The San Francisco Health Care Security Ordinance (SF HCSO) requires covered employers to make a minimum health care expenditure on a quarterly basis on behalf of all covered employees. While the ordinance has been in place for many years (since 2008), many employers are still out-of-compliance or unsure how the rules apply. Following is a brief overview of the compliance and annual reporting requirements as well as the updated spending requirements 2022.
Employers are subject if they have 20+ employees (50+ for non-profits), with 1 or more working in the geographic boundary of San Francisco, and required to obtain a San Francisco business registration certificate. Small employers 0-19 (0-49 non-profit) are exempt.
Tip: The headcount for determining your company size under HCSO – both for determining applicability and expenditure rate – includes ALL employees, regardless of status, classification, or contract status. That means even temp or contract employees that are 1099 or through an agency still count!
Employees working an average of 8 or more hours per week in San Francisco and entitled to be paid minimum wage. There is a waiting period of 90 days.
Tip: Look at the exemption criteria closely. The manager/supervisor exemption is coupled with the salary exemption amount, meaning the two are not separate. An employee needs to make more than the salary exemption outlined below AND be considered a manager/supervisor/confidential employee per HCSO.
Annual Salary: $107,991
Hourly Salary: $51.92
Annual Salary: $109,643
Hourly Salary: $52.71
Calculating Expenditure Rate
(Updated for 2022)
Rates are based on employer size and are calculated per hour payable to covered employees. A medium size employer is 20-99 employees (50-99 non-profit) with a rate of $2.12 per hour, while a large employer is 100+ employees with a rate of $3.18 per hour for the 2021 plan year.
Last week the San Francisco Office of Labor Standard released the expenditure rates for the 2022 plan year. A medium size employer will be required to spend $2.20 per hour while a large employer will be required to spend $3.30 per hour.
Tip: Hours worked include both paid and entitled, like PTO. Maximum hours for the calculation is capped at 172 a month.
For full-time, benefit eligible employees, average costs for medical, dental, and vision can be used. For most employers, the minimum expenditure is easily reached. For 2022 a large employer would need to spend approximately $568 per month on an exempt or 40-hour non-exempt employee. Most medical, dental, and vision premiums, when combined, exceed that amount. Remember that employee contribution amounts cannot be included in the calculation. For non-benefit eligible employees, the expenditure would be made quarterly. The simplest method for making an expenditure is via the San Francisco City Option.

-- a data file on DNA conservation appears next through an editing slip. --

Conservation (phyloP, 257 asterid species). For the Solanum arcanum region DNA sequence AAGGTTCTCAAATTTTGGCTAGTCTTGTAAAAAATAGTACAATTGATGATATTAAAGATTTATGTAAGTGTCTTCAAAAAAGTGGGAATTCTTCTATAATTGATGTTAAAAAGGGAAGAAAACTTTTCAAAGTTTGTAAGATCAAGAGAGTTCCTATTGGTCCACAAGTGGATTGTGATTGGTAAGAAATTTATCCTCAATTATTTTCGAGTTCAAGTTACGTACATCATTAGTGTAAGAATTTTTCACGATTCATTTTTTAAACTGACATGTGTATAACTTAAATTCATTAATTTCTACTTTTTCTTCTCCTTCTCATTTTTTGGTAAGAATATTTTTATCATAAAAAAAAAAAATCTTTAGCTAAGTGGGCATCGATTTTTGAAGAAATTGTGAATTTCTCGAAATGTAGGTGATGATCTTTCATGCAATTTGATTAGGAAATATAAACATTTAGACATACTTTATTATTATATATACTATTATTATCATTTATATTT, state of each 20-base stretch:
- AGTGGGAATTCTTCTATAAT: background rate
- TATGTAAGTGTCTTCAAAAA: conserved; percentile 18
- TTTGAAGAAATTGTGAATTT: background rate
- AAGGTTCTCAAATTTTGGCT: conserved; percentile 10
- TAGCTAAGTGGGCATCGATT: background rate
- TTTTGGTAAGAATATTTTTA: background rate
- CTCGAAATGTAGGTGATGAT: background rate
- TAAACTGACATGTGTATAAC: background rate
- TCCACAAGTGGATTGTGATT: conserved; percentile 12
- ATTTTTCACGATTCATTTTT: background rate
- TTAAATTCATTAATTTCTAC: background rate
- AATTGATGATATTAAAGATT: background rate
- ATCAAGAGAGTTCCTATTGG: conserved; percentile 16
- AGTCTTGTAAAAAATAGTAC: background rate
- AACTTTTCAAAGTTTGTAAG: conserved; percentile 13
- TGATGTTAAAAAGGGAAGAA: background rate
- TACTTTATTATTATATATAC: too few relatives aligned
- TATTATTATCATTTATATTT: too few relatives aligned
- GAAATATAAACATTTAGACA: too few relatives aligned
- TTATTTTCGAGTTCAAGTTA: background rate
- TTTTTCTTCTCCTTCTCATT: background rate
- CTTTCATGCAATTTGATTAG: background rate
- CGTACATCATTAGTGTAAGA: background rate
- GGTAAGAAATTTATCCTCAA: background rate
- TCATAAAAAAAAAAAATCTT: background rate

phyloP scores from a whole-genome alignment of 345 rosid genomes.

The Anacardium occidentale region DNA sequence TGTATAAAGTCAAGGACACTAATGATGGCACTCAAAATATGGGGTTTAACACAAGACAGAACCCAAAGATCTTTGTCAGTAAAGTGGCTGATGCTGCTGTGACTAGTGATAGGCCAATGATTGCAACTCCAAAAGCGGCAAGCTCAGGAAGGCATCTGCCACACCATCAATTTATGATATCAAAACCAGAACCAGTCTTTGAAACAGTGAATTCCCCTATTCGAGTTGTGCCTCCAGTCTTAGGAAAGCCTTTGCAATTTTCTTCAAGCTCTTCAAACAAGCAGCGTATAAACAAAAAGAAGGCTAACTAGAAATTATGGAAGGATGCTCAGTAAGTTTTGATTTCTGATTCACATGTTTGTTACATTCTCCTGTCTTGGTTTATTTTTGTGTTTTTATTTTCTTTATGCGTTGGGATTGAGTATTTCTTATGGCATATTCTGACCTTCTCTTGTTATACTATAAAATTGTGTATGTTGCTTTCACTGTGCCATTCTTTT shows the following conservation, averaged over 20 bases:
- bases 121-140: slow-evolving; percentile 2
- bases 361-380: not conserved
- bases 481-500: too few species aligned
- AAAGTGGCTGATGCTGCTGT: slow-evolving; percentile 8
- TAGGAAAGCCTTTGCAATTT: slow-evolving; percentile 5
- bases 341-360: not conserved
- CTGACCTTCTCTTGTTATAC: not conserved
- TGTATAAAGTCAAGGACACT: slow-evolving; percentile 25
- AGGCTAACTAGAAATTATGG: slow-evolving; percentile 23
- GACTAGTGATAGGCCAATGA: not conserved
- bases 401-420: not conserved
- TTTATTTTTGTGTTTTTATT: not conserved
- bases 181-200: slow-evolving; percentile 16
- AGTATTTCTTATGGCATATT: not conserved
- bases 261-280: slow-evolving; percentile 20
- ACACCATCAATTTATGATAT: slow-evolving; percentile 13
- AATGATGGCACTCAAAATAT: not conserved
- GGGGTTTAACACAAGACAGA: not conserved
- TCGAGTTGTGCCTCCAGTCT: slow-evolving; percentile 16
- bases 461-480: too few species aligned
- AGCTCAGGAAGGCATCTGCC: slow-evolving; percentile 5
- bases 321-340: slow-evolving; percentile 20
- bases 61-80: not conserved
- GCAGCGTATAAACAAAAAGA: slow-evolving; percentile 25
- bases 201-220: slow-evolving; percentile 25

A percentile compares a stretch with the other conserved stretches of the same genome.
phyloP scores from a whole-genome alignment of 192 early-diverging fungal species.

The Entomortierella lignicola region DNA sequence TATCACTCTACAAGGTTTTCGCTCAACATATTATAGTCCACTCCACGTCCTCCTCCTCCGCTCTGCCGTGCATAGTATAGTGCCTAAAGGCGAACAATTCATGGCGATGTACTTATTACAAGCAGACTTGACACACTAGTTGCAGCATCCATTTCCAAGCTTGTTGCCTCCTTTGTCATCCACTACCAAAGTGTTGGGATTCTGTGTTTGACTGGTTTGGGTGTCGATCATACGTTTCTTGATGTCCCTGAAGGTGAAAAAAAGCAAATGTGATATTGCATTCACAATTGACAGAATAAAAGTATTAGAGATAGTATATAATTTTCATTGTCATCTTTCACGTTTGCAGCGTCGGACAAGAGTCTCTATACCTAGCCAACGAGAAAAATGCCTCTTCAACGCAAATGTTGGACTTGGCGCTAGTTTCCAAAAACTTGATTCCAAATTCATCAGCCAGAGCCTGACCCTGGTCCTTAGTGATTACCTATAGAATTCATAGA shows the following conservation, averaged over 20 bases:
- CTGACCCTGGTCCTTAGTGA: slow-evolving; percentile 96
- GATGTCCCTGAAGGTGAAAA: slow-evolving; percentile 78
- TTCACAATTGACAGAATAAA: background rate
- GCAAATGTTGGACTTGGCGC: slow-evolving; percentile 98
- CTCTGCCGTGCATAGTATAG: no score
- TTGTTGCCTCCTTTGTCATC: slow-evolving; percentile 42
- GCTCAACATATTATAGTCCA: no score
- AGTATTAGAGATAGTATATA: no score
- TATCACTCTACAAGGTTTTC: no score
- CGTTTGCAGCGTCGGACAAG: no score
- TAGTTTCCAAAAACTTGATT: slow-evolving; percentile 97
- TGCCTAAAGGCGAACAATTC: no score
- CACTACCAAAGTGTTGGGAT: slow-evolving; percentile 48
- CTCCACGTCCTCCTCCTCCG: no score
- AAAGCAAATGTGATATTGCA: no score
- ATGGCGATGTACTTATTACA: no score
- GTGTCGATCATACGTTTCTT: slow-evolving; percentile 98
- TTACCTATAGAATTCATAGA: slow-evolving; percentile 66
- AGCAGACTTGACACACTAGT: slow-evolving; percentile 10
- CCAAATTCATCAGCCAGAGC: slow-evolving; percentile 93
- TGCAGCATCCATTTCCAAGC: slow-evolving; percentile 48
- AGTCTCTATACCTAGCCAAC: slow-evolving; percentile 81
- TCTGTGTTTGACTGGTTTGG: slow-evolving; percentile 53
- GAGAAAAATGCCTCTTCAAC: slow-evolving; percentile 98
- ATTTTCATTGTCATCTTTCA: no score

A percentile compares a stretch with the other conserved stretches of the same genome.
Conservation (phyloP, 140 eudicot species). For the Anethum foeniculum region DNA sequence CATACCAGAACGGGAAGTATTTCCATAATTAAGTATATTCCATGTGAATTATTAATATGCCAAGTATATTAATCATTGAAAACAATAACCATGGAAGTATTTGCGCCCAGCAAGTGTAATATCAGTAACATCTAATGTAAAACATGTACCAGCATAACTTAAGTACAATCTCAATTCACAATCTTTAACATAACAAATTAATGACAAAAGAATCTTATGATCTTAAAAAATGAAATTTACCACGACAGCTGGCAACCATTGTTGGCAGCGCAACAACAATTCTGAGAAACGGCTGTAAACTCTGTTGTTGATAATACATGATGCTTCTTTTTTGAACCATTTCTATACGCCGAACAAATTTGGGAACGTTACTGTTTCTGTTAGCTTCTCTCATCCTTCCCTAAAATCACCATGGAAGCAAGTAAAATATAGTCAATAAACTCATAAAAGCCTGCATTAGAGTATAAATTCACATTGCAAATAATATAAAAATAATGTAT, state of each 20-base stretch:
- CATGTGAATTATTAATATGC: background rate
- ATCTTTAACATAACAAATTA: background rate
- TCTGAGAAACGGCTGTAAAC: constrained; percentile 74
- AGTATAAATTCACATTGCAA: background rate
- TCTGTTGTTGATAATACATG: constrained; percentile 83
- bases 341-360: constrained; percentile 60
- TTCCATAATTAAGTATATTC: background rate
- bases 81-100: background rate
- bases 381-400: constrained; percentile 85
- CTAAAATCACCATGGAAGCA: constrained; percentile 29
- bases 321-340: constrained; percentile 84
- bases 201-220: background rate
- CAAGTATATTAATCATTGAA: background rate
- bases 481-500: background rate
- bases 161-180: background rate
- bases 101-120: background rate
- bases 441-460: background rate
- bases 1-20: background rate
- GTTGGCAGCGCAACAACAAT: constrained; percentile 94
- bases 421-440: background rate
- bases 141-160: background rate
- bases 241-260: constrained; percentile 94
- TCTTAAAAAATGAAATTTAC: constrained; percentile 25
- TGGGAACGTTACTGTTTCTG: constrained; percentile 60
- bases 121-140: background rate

Tip: Being benefit eligible does not immediately mean that HCSO requirements are met and expenditures do not need to be made. If a benefit-eligible employee waives the employer’s company sponsored health plan, the employer is still required to make a minimum expenditure on behalf of that employee. That means paying into the City Option, similar to non-benefit eligible employees. The exception is if the employee voluntarily signs the HCSO Waiver Form. You may NOT coerce an employee to sign the form and the form language dissuades one from signing it! Due diligence would mean sending the form to a waived employee and if the employee chooses not to sign, be sure to make the quarterly expenditure.
Quarterly expenditures are due 30 days following the end of the quarter. First quarter expenditures are due April 30th. Annual Reporting to HCSO of covered employees and expenditures made are also due April 30th and is completed online. The online form will be posted to the OLSE HCSO website no later than April 1, so mark your calendars. Although the reporting requirement was waived for 2019 and 2020 due to the public health emergency the SF Office of Labor Standard confirmed the reporting will be required for the 2021 plan year.
Risk: There are penalties for non-compliance – up to $100 per employee per quarter for failure to make expenditures and up to $500 per quarter if the annual reporting is not submitted. There are other penalties as well for retaliation, failure to provide records to OLSE, and failure to post the required notice. However, while there’s no guarantee, the OLSE generally does not fine an employer that has been out-of-compliance that now comes into compliance. The bigger risk is if an employee complains as that is generally when the OLSE would take action and penalize for non-compliance.
SF HCSO Resources including training slides, rules, and administrative guide and FAQs. This site also contains instruction links.